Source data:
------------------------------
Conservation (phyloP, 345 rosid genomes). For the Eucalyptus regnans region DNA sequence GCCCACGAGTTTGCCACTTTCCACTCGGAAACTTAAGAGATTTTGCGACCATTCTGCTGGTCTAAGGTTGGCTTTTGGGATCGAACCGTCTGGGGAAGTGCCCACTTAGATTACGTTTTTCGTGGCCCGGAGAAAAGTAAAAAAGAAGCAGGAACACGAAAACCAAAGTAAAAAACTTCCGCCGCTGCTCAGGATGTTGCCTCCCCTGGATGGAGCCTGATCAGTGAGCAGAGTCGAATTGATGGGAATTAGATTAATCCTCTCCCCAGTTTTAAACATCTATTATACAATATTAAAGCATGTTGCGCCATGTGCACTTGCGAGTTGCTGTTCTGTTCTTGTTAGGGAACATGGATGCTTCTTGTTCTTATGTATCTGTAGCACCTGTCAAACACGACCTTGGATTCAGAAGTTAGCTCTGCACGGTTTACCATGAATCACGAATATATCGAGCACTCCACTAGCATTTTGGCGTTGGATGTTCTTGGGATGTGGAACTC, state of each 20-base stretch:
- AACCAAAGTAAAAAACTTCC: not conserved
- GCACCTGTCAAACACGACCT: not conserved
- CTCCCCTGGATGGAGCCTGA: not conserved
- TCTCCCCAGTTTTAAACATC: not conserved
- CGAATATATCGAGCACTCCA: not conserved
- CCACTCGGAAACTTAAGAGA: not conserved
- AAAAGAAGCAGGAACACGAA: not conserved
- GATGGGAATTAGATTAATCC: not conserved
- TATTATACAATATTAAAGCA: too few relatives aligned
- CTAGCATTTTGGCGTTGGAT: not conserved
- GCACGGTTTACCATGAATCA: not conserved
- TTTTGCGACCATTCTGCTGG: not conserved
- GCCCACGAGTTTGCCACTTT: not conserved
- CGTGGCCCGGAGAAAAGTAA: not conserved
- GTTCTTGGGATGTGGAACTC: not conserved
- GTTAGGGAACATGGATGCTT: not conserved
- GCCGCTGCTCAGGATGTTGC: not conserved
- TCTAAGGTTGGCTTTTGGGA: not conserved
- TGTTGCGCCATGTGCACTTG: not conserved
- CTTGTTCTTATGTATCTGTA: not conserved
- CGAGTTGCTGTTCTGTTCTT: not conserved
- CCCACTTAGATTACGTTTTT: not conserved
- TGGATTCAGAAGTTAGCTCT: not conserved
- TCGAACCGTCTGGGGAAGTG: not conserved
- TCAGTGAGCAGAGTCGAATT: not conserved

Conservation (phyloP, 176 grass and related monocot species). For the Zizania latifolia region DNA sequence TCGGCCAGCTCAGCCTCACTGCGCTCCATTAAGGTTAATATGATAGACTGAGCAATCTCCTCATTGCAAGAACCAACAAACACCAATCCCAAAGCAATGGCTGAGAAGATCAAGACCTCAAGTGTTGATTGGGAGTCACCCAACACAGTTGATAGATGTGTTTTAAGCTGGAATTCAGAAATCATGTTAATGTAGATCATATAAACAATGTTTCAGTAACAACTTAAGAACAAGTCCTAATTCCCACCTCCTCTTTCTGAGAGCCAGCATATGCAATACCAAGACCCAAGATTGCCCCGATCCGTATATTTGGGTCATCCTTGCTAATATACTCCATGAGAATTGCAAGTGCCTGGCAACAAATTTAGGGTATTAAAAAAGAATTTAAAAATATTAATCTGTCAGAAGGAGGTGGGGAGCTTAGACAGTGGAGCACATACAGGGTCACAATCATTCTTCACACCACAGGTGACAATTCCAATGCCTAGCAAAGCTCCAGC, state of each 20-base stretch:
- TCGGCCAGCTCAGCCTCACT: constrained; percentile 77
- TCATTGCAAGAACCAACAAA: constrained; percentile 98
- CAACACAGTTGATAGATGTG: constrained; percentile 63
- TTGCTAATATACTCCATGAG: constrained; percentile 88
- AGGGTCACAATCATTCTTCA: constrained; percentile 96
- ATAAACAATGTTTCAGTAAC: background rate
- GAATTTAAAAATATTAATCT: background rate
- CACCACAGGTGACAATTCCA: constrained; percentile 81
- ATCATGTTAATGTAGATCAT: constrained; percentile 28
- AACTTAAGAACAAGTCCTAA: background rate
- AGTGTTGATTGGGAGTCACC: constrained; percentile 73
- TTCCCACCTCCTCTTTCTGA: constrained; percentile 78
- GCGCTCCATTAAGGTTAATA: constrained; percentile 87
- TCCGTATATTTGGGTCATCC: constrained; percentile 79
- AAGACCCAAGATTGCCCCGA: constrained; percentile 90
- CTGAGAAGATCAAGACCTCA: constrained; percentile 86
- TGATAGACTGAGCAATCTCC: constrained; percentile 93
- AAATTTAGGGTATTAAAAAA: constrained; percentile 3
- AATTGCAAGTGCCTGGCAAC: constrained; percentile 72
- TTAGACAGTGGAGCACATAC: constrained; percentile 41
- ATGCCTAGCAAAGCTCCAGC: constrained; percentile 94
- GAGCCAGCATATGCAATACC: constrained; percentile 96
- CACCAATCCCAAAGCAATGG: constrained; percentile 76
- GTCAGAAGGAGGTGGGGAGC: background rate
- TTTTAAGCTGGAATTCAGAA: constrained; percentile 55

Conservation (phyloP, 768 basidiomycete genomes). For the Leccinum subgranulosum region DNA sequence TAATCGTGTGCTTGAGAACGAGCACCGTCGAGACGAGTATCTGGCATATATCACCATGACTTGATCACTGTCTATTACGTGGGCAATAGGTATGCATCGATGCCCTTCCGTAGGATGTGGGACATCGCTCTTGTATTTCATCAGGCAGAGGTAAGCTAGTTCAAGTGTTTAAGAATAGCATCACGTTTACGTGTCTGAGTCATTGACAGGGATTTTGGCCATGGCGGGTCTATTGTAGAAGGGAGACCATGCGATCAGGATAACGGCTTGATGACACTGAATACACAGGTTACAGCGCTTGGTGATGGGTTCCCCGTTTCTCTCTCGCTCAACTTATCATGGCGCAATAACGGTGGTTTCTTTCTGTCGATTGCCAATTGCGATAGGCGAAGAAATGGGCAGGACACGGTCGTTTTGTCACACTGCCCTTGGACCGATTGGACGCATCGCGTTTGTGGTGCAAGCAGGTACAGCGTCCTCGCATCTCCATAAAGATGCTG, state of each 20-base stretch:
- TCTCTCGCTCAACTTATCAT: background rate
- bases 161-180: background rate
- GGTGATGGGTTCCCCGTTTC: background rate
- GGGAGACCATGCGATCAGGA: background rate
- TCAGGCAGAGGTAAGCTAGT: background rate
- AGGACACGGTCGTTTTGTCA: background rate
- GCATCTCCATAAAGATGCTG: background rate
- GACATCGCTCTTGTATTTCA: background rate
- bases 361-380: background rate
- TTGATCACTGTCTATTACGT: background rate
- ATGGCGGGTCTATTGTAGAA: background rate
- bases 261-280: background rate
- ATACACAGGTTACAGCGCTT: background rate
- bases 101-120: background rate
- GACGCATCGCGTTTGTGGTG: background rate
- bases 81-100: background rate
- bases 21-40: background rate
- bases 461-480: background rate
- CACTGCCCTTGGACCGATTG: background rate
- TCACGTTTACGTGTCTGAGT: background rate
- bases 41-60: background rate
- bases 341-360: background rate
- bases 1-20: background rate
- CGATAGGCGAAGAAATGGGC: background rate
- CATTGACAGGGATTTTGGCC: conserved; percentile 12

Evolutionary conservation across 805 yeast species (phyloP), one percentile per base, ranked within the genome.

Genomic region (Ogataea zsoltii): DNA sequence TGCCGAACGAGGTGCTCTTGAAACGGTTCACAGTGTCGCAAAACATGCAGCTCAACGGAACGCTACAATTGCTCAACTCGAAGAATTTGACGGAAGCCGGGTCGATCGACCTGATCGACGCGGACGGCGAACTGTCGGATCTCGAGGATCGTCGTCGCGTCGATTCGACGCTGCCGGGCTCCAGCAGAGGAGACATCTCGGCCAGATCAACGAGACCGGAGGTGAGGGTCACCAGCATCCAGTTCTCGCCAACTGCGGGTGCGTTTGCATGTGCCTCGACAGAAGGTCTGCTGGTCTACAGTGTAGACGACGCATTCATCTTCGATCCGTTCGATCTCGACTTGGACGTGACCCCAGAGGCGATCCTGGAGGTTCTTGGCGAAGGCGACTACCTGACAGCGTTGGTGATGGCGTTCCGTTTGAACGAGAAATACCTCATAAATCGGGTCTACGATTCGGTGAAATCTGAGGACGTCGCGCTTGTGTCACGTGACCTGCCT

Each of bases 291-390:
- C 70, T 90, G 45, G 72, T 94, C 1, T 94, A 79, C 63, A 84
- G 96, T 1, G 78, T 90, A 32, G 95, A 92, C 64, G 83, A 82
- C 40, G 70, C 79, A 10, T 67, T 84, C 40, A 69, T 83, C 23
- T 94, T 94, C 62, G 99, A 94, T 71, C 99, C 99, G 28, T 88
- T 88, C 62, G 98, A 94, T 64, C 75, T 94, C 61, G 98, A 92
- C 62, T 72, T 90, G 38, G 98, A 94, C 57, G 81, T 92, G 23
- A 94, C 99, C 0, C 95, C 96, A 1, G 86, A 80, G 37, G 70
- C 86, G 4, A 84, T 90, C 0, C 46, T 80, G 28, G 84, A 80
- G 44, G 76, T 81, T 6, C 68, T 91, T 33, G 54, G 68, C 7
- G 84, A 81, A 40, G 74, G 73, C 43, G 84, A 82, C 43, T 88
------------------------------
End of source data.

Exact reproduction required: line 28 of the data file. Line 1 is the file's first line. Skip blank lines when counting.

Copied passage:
- TCGGCCAGCTCAGCCTCACT: constrained; percentile 77